Dominican-Iraqi sister Habiba Bihnam Toma spoke Wednesday
about the time she spent helping refugees after bombings in northern
Iraq in 2014.
Toma said she and her fellow sisters did not want to
leave Qaraqosh, Iraq until everyone in the village had fled, but upon
hearing news that ISIS was on its way, they were forced to retreat.
“A friend called me and tearfully pleaded that the
sisters leave quickly,” Toma, who began learning English in the fall,
said. “ISIS had already entered…and we were in grave danger.”
ISIS demanded the remaining survivors convert to Islam, pay monthly fees or be killed.
Between this and the explosions, 25,000 Iraqis were
forced to leave their homes, many with little more than the clothes on
“(The) only (things) we brought with us (were) our prayer
books,” Toma said. “It was a shock to leave the walls of our convent
and see the streets full of cars and people, all doing as we were doing,
leaving our (homes) out of fear for our lives.”
Alongside their neighbors, the Dominican sisters traveled 48 miles east to Ankawa, Iraq.
“The main road was (so) filled with cars and people
walking that we could not continue,” Toma said. “We abandoned the road
for (an) unused path.”
A soldier guarding the border of Ankawa’s providence, Kurdistan, kept the Dominican sisters from entering by car.
“I told him all of (the) sisters can’t walk,” Toma said. “They are elderly.”
They had barely reached Ankawa when ISIS invaded.
“We heard the sound of gunshots,” Toma said. “We were
afraid. (We) cried, prayed and moved slowly among the thousands of
people crouching to the ground to avoid the bullets and yelling, ‘Where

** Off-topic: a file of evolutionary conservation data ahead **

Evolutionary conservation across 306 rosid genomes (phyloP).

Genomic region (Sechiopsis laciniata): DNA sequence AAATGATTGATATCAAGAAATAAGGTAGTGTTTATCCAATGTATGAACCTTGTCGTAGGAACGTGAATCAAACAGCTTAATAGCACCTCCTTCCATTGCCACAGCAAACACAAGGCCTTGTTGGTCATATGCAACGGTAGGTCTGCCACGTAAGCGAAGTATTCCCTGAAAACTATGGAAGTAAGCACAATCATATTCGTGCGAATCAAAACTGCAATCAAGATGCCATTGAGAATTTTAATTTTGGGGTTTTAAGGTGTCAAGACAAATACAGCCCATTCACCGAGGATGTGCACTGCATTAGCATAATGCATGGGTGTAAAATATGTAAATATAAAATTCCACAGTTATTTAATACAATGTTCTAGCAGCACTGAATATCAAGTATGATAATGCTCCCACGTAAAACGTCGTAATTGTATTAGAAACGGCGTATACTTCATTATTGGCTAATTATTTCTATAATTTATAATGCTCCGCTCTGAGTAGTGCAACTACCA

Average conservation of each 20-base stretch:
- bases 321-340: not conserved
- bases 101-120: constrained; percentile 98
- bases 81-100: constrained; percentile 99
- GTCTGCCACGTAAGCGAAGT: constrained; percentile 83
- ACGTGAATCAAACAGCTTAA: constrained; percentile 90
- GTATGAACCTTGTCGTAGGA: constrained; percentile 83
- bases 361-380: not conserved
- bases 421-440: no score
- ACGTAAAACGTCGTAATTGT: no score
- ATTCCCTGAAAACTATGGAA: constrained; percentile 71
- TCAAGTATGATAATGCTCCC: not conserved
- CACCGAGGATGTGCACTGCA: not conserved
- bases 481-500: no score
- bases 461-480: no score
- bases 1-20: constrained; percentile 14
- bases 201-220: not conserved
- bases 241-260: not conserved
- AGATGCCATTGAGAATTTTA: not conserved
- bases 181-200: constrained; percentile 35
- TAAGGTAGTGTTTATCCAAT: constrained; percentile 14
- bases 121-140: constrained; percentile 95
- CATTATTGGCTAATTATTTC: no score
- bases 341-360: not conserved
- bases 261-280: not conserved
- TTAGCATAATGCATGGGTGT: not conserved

are you, O God? Why have you abandoned us?’”
Toma said survivors lived on the streets and in
churches. Many sought shelter in incomplete buildings that did not have
windows or roofs. The only heat they had to prepare food with was from
the sun. Many were crying. They were sleep-deprived, hungry and thirsty.
Like the Dominican sisters, the priests and bishops who
had also fled and suffered the same fate refused to leave the refugees’
“Finally, all of the sisters arrived at the convent,” Toma said. “(We) numbered 75 living in a building meant to hold 20.”
The sisters and priests split into 15 teams of two to
travel across Ankawa and assist at various camps, with some living in a
school abandoned for the summer.
“All day we visited (the refugees), listened to their
suffering, encouraged them to be patient, wait in hope and strength of
their faith,” Toma said.
The sisters gathered adults to pray and kept the children busy at play.
They accepted donations of food, clothing, water and money.
“Each family had limited living space, several sharing
one classroom, others crowding under the stairs or living in tents,”
Toma said. “The men and young people slept outside under the stars.”
Eventually, school was back in session, and the refugees
were forced out to the tents. Toma recalled that the rain brought
snakes and scorpions, but eventually the church managed to rent houses
for the displaced families.
“Some of the young adults (had) given up their college
in order to work and provide for their families,” Toma said. “Because
all of our (younger) students were without school, we noticed an
increase in violent behavior among them.”
As a result, the sisters opened four makeshift kindergartens and two elementary schools.
“Everyone was suffering because ISIS destroyed not only
our homes and schools but our churches and monasteries and all the
landmarks of our 2,000-year-old Christian culture,” Toma said. “We feel
that we can only return to our village when there is peace and when the
international community can (ensure) our safety and protection.”